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Jules Cotard

Jules Cotard (June 1,1840 - August 19,1889) was a French neurologist who is best known for first describing the Cotard delusion, a patient's delusional belief that they are dead, do not exist or do not have bodily organs.

He studied medicine in Paris and later went on to work as an intern at Hospice de la Salpêtrière, where he worked for, among others, Jean-Martin Charcot. He became particularly interested in cerebrovascular accidents (commonly known as 'strokes') and their consequences and undertook autopsies to better understand how these affected the brain. In 1869 Cotard left Salpêtrière and at the outbreak of the Franco-Prussian War and joined an infantry regiment as a regimental surgeon. Cotard moved to the town of Vanves in 1874 where he remained for the last 15 years of his life. He made particular contributions to the understanding of diabetes and delusions. In August 1889, Cotard's daughter contracted diphtheria and he reportedly refused to leave her bedside for 15 days until she recovered. He eventually contracted the illness himself and died on August 19.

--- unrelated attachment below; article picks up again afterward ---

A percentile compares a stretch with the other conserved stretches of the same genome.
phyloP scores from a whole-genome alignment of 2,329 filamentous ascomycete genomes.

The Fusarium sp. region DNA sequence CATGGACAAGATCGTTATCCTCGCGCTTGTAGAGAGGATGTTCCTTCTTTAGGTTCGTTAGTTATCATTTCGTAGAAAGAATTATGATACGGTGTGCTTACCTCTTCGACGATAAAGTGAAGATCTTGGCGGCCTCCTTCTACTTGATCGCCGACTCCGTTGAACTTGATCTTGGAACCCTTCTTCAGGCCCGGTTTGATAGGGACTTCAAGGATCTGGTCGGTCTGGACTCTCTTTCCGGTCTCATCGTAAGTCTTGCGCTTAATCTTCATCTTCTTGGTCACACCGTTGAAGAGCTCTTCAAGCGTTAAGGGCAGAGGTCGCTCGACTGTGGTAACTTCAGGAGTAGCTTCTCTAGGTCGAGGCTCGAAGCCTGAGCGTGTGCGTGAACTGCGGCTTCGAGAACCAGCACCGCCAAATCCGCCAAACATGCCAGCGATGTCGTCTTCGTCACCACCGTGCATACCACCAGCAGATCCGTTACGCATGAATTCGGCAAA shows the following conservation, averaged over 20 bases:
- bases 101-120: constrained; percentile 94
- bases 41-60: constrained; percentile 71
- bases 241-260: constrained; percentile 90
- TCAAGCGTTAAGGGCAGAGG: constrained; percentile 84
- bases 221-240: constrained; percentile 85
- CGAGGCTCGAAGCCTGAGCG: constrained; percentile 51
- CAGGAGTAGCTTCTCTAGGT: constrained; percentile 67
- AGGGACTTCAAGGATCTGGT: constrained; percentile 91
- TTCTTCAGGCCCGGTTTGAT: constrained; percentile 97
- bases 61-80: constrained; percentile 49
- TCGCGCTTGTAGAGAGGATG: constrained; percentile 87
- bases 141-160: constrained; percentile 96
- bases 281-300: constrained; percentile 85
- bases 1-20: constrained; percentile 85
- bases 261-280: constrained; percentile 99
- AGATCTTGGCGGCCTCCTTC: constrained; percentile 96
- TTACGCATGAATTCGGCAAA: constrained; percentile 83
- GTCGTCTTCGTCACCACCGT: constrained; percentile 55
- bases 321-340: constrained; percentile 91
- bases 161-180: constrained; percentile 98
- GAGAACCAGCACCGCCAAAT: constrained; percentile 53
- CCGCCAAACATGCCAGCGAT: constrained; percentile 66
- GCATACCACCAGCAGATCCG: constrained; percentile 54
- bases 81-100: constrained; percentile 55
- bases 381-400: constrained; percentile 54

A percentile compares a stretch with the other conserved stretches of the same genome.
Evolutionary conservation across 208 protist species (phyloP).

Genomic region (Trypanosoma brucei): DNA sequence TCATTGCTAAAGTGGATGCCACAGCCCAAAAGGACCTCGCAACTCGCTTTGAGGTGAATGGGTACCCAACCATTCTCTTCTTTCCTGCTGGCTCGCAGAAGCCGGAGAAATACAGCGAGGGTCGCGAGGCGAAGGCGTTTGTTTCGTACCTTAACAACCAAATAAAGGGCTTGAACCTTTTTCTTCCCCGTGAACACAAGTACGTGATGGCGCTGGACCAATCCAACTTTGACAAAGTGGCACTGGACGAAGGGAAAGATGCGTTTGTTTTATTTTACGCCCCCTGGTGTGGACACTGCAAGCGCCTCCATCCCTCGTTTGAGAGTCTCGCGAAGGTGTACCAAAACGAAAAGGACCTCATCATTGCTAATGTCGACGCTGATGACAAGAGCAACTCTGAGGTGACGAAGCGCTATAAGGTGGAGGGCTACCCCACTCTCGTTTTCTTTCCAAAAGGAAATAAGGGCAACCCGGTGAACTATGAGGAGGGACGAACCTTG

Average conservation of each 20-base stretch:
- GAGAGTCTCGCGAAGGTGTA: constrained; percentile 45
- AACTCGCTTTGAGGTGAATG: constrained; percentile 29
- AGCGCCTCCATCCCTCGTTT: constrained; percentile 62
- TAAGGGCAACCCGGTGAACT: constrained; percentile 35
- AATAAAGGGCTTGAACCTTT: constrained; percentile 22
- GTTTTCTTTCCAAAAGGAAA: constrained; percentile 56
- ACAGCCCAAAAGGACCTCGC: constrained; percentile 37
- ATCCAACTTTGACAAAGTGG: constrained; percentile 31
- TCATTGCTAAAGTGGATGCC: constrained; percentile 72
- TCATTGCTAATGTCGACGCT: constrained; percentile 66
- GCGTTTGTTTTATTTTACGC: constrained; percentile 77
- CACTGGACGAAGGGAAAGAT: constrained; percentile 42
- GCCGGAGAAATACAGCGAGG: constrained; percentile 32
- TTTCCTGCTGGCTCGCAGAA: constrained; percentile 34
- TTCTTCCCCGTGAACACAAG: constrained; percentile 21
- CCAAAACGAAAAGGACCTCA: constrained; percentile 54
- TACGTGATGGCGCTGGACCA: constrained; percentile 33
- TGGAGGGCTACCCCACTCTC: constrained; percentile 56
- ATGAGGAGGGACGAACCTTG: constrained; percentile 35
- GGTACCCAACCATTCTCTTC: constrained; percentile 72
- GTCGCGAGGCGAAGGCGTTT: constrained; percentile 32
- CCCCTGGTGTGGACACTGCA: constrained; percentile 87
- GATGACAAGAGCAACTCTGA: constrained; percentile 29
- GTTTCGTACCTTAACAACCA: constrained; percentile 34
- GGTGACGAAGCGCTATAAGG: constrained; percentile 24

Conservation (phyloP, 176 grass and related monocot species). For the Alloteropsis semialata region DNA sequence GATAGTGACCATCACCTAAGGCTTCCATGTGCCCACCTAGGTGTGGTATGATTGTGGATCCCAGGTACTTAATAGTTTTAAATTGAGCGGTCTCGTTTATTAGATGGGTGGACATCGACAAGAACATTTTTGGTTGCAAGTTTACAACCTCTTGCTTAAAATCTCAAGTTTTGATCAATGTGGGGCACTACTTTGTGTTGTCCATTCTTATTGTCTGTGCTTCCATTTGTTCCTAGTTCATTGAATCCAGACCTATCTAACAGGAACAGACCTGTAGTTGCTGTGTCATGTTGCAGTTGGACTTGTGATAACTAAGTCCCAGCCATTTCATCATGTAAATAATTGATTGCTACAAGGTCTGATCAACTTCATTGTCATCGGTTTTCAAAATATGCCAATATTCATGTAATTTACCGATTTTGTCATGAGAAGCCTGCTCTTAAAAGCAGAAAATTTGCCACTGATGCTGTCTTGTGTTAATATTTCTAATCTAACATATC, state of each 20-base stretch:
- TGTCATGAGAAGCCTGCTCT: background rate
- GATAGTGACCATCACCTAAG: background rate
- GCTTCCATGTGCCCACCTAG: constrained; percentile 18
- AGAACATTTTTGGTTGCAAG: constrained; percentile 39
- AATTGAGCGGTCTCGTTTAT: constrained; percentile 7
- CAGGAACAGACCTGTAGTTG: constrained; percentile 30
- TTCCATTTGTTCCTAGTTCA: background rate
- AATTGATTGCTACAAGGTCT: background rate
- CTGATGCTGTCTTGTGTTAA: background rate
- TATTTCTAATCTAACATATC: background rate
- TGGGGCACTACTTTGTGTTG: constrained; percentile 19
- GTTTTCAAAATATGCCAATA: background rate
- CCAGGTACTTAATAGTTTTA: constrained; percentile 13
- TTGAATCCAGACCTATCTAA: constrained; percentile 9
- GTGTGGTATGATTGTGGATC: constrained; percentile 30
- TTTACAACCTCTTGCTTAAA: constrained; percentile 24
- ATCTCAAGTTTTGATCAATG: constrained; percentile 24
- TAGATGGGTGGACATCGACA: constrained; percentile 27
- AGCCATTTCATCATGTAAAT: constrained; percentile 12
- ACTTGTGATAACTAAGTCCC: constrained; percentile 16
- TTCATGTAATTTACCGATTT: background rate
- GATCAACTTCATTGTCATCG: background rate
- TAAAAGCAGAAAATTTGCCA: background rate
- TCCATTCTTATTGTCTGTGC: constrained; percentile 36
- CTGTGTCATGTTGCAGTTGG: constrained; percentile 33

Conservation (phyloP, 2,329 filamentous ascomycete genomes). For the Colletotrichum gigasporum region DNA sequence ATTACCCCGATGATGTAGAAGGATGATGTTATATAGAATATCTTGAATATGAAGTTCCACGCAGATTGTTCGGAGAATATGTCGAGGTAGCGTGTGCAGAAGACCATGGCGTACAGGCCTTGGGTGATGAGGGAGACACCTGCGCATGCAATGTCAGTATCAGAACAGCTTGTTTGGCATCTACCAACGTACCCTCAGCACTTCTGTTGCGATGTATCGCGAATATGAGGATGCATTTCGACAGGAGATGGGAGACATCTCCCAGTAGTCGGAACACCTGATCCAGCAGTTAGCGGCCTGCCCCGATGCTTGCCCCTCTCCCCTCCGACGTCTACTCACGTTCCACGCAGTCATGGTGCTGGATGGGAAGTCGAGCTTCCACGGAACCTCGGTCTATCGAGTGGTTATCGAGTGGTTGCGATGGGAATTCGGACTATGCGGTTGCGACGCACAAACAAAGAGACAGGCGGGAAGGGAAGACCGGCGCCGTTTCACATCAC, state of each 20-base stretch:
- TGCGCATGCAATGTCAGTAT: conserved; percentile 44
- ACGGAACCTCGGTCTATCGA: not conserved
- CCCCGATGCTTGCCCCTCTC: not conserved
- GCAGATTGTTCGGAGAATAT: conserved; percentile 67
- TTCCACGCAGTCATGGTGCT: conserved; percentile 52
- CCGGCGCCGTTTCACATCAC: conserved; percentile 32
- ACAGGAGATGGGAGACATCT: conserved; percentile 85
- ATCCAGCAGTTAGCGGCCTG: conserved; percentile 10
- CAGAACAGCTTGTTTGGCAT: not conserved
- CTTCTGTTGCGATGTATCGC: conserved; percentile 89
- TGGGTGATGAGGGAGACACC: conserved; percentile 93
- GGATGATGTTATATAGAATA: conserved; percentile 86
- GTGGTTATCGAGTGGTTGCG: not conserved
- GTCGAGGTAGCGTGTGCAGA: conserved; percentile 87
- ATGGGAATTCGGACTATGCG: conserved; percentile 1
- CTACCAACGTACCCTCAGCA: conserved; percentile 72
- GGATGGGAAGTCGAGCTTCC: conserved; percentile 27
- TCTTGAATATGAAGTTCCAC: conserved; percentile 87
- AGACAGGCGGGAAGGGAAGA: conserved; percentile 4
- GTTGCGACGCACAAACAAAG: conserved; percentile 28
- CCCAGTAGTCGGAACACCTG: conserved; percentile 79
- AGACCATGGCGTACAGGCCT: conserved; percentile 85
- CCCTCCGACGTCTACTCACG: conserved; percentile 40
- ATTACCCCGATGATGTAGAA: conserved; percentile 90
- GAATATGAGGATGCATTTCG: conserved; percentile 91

Jules Cotard served as the real life model for the character of Dr. Cottard in the Marcel Proust novel In Search of Lost Time.

External links and references

  • Berrios GE, Luque R (1995) Cotard's Delusion or Syndrome?: A Conceptual History. Comprehensive Psychiatry, 36(3), 218-23.
  • Pearn, J. & Gardner-Thorpe, C. (2002) Jules Cotard (1840-1889) His life and the unique syndrome which bears his name. Neurology, 58, 1400-1403.
  • Pearn, J. & Gardner-Thorpe, C. (2003) A biographical note on Marcel Proust's Professor Cottard. J Med Biogr, 11 (2), 103-6.
This article is licensed under the GNU Free Documentation License. It uses material from the Wikipedia article "Jules_Cotard". A list of authors is available in Wikipedia.
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